Tom K, London, UK
What a load of old rubbish! No doubt this "research" was paid for by the campaign for not changing our clocks twice a year!
Does anyone seriously want it to be dark until 9am in winter? Or perhaps lose an hour of our long Summer evenings? I like my lighter winter mornings and my long Summer evenings thank you very much!
When we put the clocks forward it should be done at 9am on the Monday morning, when they go back it should be at 6pm on a Monday evening that way e get the benefits without it appearing to impact negatively on us - ie we would lose an hours work rather than sleep!! and gain an hour of the weekend!!
kevin, milton keynes
I have a low blood sugar and have to take meals at regular times. I can make some allowance at home but at work I have to take my lunch break at the appointed time. Changing the clocks twice a year is one big pain in the neck - or in my case the head as messing around with meal times just gives me a migraine. And for what? The farmers? Farmers will make the best use of daylight hours regardless of what time the clock says it is. So come government, do something about it.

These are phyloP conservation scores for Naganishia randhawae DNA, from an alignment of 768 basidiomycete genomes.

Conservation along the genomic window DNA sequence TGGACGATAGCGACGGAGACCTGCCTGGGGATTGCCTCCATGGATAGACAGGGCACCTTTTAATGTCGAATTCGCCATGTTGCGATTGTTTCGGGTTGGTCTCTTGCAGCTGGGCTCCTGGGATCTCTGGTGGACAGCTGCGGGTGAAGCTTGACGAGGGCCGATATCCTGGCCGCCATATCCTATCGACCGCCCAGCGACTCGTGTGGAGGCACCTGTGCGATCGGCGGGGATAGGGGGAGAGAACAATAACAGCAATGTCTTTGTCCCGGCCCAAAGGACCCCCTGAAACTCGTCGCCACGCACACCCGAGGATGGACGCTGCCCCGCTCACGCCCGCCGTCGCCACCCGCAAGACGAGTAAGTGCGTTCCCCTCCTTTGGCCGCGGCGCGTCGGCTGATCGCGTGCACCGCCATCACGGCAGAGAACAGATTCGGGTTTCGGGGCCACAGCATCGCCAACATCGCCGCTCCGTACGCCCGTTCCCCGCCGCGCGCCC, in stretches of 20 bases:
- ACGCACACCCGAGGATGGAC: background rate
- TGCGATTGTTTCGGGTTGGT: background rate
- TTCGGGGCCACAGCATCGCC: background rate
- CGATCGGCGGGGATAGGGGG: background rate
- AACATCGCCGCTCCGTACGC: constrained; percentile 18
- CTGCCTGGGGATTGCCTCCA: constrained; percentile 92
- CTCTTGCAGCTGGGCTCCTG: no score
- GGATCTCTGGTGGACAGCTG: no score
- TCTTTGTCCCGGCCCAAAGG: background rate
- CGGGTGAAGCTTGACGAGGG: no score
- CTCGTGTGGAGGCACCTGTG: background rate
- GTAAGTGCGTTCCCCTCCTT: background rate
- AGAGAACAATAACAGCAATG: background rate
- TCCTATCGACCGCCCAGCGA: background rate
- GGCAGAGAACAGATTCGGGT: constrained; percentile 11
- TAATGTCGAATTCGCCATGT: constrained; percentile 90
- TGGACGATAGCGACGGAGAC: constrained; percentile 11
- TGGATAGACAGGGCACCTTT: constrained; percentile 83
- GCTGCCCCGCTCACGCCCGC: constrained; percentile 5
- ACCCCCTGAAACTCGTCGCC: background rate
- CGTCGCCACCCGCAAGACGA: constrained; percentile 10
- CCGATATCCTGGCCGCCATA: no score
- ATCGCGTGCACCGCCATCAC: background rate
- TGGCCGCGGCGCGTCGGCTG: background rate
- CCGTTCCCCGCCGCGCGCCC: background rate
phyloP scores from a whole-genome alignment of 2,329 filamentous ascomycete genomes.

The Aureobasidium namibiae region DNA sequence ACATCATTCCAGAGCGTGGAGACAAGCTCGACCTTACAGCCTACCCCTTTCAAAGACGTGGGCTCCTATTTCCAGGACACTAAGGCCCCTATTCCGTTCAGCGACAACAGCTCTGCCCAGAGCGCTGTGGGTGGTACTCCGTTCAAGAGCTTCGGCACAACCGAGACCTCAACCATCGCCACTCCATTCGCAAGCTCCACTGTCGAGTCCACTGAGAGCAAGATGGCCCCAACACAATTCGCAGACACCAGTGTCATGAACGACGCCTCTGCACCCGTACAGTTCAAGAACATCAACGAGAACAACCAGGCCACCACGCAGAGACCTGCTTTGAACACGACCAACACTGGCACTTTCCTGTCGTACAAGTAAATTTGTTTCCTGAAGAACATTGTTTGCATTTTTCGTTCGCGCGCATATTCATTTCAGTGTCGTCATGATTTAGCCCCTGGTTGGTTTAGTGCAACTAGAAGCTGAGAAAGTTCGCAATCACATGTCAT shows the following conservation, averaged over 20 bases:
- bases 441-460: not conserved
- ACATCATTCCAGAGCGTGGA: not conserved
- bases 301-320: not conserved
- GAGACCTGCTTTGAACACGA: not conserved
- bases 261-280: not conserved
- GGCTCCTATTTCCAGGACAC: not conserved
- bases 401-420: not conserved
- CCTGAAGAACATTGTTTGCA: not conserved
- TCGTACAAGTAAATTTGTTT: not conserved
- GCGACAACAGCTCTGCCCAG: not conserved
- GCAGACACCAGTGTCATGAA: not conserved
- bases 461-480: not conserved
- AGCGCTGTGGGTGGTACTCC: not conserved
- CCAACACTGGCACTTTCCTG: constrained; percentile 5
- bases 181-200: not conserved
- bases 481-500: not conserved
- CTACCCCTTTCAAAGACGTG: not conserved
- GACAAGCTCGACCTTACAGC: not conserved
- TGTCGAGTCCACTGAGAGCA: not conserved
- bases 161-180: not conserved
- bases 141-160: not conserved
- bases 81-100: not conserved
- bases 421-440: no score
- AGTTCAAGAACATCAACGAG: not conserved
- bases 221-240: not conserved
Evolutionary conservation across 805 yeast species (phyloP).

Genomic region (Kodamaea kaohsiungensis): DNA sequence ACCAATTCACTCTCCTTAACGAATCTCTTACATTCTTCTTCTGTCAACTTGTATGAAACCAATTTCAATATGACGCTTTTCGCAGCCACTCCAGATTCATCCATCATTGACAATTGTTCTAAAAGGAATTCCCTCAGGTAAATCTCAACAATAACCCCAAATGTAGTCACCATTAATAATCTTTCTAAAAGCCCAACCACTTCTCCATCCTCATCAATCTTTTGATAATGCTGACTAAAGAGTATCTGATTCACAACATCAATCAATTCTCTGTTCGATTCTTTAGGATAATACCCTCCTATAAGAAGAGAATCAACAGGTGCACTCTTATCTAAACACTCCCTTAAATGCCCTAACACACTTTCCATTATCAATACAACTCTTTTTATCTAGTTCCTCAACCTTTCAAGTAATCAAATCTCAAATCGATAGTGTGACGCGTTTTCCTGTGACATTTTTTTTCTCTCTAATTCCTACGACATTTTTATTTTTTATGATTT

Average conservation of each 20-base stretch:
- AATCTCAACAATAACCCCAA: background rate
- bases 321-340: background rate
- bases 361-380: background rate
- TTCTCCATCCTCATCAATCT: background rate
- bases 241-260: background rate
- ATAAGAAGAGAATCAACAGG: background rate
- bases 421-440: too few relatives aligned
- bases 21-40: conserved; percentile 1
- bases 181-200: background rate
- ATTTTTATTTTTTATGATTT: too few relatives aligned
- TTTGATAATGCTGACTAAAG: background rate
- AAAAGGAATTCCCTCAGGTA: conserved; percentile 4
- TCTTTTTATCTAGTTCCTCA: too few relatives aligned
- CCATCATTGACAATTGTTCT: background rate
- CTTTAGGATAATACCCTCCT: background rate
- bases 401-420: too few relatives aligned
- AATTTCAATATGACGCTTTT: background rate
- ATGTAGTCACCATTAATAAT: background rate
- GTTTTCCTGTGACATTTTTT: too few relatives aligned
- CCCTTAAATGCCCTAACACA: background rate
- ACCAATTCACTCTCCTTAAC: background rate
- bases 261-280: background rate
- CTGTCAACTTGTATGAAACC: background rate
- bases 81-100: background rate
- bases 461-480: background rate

Chris, Sheffield, UK
I used to think that the clocks going forward and back was a stupid idea too until I discovered that it is done to save energy. The change to BST saves fossil fuels used to light and heat and so saves homes and businesses millions and is also better for the environment. I don't have any problems with it now.
Steve Phillips, Sheffield
I agree with most of the above comments. Why don't we just stick to GMT? I really resent the thought of Old Father Time joyriding around all Summer on my hour. Give it back, you old bounder!!
Richard Price, manchester, England
Contrary to other comments, thank heavens for change!. I'm constantly amazed by how the week leading up to the clocks changing my childrens wake up time reflects the need for the clocks to change. Last week they started wanting to get up at 6.30am, whereas they normally get up at around 7.15am. By Tuesday my body clock will be back to normal and I'll be very thankful for the extra hour in bed in the morning.
Mike Wallace, London
We lose an hour in March and don't get it back until October. This is like a 7 month loan of our time and should thus be re-paid with interest. Therefore should we not get (say) an hour and five minutes back in October?
Chris Stocks, Chesham, Bucks
Feel sorry for the people on shift work that get paid an hour less because of it. Mind you, they get it back later in the year...
Mike H, Nottingham, UK